What practices can companies implement to quickly and efficiently respond to discovery requests that extend to Board information?

Board member data is potentially discoverable, particularly in cases where Board member conduct is at issue or Board members are key players.  Hopefully, your company will never encounter a situation where Board member data is the subject of a discovery demand, but advance planning and preparation will help minimize burdens, business disruption and potential privacy concerns in the event Board member data is in the crosshairs.

Some issues to consider as you explore information governance, litigation readiness and the Board:

  • Information governance policies.  What types of Board related information might be subject to corporate information governance polices?  How are these policies and any requirements communicated to the Board?
  • BYOD (Bring Your Own Device)- in specific.  Do Board members use their own personal devices to receive Board-related information and communicate in connection with that information?  If yes, consider whether user guidelines and device registration requirements may be appropriate.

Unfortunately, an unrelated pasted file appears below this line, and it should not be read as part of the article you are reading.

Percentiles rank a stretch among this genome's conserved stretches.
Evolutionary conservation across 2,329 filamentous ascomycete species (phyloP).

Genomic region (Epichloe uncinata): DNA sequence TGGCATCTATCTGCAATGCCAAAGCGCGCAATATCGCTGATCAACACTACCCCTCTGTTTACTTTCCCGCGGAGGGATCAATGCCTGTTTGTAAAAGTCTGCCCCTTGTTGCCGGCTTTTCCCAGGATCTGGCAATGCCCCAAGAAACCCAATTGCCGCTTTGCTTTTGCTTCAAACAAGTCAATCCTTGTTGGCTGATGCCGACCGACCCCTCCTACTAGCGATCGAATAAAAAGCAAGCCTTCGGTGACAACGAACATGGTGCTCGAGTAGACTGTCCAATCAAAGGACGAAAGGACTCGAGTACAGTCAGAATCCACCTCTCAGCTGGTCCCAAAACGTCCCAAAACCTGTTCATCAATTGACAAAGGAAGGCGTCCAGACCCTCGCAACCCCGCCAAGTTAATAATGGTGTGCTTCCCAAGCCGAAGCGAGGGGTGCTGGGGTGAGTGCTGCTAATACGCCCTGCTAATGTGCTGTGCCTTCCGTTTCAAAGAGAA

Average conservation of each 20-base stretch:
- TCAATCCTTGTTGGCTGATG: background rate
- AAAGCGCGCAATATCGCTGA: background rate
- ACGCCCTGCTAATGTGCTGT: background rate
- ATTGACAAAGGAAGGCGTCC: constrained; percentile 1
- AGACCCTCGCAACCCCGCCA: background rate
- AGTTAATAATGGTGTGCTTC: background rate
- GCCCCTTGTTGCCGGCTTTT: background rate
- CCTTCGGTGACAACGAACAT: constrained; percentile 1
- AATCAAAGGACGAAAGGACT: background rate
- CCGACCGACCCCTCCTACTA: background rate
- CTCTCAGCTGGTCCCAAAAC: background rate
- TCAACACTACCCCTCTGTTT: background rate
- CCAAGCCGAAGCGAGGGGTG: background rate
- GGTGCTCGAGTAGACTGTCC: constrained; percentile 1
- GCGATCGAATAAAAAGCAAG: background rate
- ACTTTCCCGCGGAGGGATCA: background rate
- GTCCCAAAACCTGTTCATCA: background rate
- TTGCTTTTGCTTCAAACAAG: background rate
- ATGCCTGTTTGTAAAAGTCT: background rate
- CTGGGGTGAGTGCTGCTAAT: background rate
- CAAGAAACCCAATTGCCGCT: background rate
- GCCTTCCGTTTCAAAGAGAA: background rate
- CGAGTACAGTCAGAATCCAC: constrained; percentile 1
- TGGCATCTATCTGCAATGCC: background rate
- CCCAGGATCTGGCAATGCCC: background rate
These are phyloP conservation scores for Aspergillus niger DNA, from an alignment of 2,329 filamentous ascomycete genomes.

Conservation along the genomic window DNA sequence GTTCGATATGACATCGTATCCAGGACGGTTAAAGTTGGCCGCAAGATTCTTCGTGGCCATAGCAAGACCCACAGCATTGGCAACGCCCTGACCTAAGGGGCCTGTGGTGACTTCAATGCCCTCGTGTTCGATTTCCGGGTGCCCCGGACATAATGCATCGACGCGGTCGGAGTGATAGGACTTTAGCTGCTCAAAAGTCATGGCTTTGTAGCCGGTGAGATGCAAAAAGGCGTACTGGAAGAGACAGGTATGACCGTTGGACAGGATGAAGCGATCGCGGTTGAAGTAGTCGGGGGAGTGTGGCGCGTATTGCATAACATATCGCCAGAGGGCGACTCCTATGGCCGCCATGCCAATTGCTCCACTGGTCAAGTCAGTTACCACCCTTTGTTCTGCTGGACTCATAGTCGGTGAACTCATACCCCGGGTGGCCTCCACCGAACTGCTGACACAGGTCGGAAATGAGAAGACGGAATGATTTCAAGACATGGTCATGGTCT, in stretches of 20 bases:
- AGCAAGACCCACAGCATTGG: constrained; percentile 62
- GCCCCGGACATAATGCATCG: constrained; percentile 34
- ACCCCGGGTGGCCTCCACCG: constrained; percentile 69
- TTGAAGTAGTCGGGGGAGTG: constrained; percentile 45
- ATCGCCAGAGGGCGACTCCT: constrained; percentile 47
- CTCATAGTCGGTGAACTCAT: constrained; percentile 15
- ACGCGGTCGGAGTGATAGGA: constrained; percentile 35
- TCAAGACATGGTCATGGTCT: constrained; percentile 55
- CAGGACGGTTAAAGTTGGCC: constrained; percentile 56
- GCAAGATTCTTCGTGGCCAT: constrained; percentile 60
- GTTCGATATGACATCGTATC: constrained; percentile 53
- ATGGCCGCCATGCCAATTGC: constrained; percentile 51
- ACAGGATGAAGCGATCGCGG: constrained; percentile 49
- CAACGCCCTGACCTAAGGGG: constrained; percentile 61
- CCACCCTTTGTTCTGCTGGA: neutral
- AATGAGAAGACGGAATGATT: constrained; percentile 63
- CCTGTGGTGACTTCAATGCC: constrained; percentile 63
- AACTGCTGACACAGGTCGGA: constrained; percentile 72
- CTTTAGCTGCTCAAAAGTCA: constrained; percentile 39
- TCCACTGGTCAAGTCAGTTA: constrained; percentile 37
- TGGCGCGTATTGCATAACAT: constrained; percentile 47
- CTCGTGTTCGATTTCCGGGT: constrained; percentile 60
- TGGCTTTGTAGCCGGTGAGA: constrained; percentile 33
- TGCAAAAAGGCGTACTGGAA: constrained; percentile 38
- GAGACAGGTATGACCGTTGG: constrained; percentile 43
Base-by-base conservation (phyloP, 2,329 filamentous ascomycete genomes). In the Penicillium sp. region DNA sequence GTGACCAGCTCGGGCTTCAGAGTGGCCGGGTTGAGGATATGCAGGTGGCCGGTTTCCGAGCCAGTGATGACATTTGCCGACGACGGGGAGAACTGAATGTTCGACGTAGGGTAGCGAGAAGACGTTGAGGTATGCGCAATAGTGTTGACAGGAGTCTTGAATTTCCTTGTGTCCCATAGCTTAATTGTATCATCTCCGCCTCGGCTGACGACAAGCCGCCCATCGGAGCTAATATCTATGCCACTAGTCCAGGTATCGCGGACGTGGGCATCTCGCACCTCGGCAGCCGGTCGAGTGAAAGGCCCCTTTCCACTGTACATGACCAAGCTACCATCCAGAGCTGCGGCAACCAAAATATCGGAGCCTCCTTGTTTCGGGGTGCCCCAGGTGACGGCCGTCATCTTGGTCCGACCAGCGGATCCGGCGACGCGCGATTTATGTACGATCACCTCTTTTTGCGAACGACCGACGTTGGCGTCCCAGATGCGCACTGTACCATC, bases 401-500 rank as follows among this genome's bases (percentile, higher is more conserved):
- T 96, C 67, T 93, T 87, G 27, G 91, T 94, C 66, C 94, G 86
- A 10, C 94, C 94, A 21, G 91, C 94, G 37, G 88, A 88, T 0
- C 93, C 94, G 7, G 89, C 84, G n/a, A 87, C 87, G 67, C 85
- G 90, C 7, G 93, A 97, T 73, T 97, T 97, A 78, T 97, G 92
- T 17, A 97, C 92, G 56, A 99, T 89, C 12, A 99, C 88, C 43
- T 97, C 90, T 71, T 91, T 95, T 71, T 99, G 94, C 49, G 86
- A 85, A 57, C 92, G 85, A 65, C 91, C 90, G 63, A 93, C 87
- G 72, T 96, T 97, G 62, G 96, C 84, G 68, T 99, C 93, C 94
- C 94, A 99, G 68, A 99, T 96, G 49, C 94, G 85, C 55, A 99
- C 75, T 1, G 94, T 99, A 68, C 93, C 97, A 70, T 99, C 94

• Commingled information.  Have Board members been informed about possible risks of commingling Board information with other business or personal information?  Do they understand that if they save or download Board information to personal devices, systems or email accounts, such information or communications might come under scrutiny and be discoverable?
  •  E-books, Board portals.  Does your Board us these? If yes, consider: encryption and security requirements.
  • Avoid storing unique information on personal devices or systems. Consider implementing practices to centralize Board information, and to design e-Board books and Board portals so that there is nothing unique on an e-Board book or device that is not on a centralized server.
  • Communicate, train, acknowledge and improve.  Train Board members on information governance expectations, risks and requirements.